It’s time that our state government removed itself from the liquor business. Selling liquor to the citizenry isn’t an appropriate function of government.
Regulating how it is sold, taxing those sales and setting penalties for violators, however, is indeed government’s job.
Initiative 1183 does a better job than earlier initiatives in spelling out what the government’s role should be. It sets limits that will prevent every corner convenience store from selling hard liquor (businesses generally need 10,000 fully enclosed square feet to qualify). That cuts out the mini-marts that so many people worried about in the last election.
And for those who still worry, the measure doubles the penalties for anyone violating the rules on sales and sets up a voluntary “responsible vendor program” aimed at preventing sales to minors. And sales will actually bring in extra revenue for the state.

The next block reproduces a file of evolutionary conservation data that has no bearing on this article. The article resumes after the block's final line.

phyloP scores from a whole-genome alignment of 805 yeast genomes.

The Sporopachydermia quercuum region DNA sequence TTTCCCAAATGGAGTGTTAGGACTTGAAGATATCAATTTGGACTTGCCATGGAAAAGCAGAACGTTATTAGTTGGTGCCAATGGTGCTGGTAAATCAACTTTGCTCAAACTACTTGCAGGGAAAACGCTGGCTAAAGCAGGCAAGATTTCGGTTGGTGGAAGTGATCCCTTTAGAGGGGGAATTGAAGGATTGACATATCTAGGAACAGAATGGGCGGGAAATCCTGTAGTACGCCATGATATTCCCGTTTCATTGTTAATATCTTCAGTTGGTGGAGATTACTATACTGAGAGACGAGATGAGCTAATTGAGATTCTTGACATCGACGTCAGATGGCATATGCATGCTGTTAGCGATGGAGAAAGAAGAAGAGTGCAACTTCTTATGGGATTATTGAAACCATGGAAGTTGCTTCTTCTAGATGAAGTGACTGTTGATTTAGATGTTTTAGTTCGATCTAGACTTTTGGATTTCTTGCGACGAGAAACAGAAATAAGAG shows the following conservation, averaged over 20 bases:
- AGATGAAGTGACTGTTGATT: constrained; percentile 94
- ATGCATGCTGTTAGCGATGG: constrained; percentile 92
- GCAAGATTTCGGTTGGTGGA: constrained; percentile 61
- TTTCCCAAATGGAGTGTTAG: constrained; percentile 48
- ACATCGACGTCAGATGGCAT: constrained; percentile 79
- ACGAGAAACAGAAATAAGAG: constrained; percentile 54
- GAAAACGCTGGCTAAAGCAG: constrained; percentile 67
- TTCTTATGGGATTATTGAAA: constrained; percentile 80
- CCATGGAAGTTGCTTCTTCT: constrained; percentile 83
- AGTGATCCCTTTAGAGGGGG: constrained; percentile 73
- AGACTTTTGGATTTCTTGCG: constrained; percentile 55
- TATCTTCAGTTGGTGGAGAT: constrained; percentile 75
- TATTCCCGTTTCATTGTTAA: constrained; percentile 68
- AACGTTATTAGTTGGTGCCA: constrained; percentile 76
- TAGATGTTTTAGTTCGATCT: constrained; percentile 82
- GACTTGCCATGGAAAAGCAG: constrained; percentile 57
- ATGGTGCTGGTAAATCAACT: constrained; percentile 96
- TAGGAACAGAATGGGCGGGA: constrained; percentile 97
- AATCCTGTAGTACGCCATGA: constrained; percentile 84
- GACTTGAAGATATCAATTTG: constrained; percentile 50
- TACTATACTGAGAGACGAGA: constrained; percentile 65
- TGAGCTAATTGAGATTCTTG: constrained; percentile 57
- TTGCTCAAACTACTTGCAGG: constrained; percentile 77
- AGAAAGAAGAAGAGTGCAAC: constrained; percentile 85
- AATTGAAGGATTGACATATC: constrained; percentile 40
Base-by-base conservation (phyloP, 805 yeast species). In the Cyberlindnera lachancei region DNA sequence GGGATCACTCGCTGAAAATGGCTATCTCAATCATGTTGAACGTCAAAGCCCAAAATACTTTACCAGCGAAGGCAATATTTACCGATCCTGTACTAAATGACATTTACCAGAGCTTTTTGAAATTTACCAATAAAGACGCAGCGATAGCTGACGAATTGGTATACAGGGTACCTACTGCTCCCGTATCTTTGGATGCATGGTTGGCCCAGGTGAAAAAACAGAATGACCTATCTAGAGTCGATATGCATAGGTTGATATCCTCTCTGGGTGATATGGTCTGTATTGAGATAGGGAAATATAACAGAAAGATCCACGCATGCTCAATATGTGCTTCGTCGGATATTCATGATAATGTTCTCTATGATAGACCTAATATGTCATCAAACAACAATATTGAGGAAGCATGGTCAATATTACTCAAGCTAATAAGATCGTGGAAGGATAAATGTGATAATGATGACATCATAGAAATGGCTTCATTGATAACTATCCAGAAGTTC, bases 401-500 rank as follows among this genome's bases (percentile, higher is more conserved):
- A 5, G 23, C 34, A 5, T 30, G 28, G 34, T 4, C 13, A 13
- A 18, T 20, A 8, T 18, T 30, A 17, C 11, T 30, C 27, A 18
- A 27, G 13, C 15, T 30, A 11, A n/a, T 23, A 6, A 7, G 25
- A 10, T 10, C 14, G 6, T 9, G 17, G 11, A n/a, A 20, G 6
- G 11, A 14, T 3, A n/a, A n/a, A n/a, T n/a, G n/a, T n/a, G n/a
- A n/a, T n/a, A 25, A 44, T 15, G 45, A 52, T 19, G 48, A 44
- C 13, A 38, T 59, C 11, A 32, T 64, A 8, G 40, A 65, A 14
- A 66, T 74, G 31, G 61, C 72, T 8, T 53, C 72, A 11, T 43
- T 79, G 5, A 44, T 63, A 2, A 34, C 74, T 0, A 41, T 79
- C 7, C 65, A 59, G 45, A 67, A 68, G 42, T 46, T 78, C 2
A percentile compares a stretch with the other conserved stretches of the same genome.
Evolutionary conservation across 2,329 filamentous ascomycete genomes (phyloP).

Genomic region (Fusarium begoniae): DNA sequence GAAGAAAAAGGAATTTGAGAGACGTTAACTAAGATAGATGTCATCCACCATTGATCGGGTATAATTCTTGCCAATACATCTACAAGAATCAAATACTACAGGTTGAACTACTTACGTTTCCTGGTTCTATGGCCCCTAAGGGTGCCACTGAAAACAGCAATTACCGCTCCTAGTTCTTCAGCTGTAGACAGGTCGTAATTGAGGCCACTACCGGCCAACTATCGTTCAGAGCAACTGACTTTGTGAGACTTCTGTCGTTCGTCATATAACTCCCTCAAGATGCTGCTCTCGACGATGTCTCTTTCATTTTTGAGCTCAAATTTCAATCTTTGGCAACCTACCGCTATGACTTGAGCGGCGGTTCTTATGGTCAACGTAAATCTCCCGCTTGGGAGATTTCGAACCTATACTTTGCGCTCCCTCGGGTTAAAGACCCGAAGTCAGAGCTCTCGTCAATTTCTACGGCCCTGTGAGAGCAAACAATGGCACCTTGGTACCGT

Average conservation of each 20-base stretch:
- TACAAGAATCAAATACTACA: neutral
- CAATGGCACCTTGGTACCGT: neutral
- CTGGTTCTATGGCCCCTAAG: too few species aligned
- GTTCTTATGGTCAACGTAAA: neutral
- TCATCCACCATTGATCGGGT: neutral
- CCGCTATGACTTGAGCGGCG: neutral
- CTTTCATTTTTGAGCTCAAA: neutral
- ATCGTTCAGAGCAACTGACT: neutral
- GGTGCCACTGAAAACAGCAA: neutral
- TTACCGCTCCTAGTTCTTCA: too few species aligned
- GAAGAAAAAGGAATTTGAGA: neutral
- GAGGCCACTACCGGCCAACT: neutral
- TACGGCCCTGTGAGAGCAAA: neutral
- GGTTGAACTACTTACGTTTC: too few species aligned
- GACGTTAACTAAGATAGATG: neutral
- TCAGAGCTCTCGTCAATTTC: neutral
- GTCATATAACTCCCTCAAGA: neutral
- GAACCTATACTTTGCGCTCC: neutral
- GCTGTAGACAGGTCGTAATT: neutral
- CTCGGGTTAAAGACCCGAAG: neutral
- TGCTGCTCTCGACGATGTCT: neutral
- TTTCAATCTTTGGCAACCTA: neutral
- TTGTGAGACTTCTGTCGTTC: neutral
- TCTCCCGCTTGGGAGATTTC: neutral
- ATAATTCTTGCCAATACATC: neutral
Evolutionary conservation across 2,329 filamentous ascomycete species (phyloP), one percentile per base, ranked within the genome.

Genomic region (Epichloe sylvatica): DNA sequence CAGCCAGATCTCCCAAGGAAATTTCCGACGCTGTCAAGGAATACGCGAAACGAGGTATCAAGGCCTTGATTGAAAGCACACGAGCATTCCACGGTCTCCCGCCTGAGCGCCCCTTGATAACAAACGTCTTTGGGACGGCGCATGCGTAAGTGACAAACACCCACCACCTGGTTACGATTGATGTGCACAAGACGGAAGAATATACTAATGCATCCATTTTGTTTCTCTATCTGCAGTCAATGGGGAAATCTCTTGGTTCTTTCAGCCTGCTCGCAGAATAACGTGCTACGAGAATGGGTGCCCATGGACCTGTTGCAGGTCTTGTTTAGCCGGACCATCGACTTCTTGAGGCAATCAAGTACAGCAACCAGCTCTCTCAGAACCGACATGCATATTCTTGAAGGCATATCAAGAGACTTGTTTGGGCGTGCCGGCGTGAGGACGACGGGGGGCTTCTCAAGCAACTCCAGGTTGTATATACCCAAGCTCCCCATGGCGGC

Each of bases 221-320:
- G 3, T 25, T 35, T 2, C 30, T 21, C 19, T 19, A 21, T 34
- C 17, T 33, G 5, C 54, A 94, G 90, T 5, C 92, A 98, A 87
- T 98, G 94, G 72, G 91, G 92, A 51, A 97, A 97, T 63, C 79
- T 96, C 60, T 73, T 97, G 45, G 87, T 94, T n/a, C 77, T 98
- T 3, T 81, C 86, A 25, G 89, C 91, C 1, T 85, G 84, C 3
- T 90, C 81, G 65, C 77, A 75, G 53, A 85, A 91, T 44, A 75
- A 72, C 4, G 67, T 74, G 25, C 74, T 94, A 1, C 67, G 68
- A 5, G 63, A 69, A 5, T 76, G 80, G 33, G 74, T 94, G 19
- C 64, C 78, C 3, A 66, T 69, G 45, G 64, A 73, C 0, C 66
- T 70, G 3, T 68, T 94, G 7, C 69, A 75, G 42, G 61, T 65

Just because the scotch and vodka aren’t government-issue doesn’t mean children will be drinking in the streets. Some kids will do that anyway — those same youngsters who find alcohol now and who can get their hands on illegal drugs.
Government can and should create disincentives to selling spirits to minors. Whether it’s liquor, cigarettes or candy bars, the state shouldn’t be in any kind of retail business — that is not its function. Government’s role is regulatory, not profit-based.
Follow the example of most states and put the teeth in the laws that manage potential problems. Follow through with actual penalties and firm punishments.
The only disappointment is that such a measure had to come through an initiative backed by corporations (Costco is the main sponsor) that want to profit from the change. There’s nothing wrong with Costco wanting it that way. This is a capitalistic society. But the fact that our legislators didn’t take care of it on their own initiative is disappointing.
Instead, the public gets caught in a corporate vs. wholesaler turf war, which is what all those television ads are really about.
Put an end to it. There are plenty of ways to protect society’s children. Having your government serve you a cocktail isn’t one of them.
Editorials reflect the consensus opinion of Publisher Heather Hernandez and Editor Colette Weeks. Signed columns reflect the author’s viewpoint.